LAFC looks to rebound after collapse against Galaxy
A week has passed since the Los Angeles Football Club watched a three-goal lead disappear in the final 30 minutes of its loss to the crosstown rival Galaxy. Yet it all remains a blur to forward Carlos Vela.
“It’s impossible to lose that game. I can’t understand how we lost,” he said. “The only thing I said to the team is it won’t happen again.”
He’s probably right since it’s only happened one other time in MLS history. However, LAFC faces a stern test in its potential bounce-back game Saturday when it meets Atlanta United at Mercedes-Benz Stadium, where United has gone 7-1-3 since its new home opened last September.
The match should have a familiar feel for both sides because Atlanta, a second-year MLS team, and LAFC, in its first season, have much in common.
Both entered the league under big-name coaches with World Cup pedigrees, Atlanta with Argentina’s Gerardo “Tata” Martino and LAFC with American Bob Bradley. Both spent big early, building dynamic offenses around young designated players from South America, Atlanta with Paraguayan Miguel Almiron and Venezuelan Josef Martinez and LAFC with Uruguay’s Diego Rossi.
Both built their defenses around rugged MLS veterans who became captains, Atlanta trading for Columbus center back Michael Parkhurst and LAFC trading for Montreal center back Laurent Ciman.
And finally, both have been successful, with Atlanta last season becoming just the second MLS expansion team in 20 years to finish with a winning record and LAFC this year becoming the only expansion in league history to win its first two games on the road.
“We didn’t set out to mirror anything but [to] learn from everything that came before,” said John Thorrington, LAFC’s executive vice president of soccer operations. “There are certain similarities. The profile of the players, certainly some stylistic ways of playing that overlap.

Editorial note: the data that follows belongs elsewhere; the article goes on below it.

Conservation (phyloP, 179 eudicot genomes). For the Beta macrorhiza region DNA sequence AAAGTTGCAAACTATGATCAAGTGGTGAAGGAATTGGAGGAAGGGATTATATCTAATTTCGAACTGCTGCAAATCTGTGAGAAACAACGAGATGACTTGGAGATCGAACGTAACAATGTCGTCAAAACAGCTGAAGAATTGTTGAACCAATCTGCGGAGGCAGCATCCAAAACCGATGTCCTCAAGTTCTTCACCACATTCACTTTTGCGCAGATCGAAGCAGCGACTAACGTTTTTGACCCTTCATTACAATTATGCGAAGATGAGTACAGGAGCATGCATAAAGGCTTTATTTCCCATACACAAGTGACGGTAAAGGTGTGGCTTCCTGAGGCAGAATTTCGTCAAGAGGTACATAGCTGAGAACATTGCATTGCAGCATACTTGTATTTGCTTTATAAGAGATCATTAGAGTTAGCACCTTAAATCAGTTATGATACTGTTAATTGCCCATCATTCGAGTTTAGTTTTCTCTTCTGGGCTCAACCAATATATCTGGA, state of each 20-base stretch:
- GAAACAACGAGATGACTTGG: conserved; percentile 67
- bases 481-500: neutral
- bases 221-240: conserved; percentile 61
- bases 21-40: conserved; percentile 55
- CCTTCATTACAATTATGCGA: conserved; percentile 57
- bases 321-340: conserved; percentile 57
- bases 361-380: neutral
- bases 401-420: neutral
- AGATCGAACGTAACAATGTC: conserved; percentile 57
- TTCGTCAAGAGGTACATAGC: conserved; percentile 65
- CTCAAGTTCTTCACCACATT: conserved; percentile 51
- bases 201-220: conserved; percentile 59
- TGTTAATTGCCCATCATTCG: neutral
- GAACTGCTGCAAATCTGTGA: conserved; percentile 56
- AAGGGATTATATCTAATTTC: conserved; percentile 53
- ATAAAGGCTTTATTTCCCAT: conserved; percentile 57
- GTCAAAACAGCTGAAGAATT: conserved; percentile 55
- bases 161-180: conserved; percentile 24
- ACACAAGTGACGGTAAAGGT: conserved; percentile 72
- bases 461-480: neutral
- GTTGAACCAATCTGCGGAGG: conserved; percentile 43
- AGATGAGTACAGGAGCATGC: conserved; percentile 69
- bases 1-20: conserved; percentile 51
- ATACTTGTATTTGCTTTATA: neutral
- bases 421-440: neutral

“It’s flattering in a certain sense to be compared with them. But we are content with where we are.”
Yet when Parkhurst looks in his team’s mirror, he sees LAFC peering back at him.
“They are a team that got their head coach in place, put a system in place and came into the season prepared with a goal to be competitive from Day 1,” he said. “They spent money on players. They’ve got a really nice stadium in the works.”
Last week, Atlanta (3-1), down a man, gutted out a 1-0 win in frigid Minnesota while quick-starting LAFC (2-1) suffered a monumental collapse in a 4-3 loss to Zlatan Ibrahimovic and the Galaxy, wasting the first two-goal game of Vela’s MLS career.
LAFC, Vela said, was punished for sloppy ballhandling, which set up the first Galaxy goal. The team then lost its focus, turned tentative and let the game get away, but in doing so, he said, LAFC also took a big step forward.
“Now we are a team,” he said. “When you are winning, you think all is good. Like we are dreaming. But it’s not real.
“Now is when we learn. We can see the mistakes. We are a new team.”
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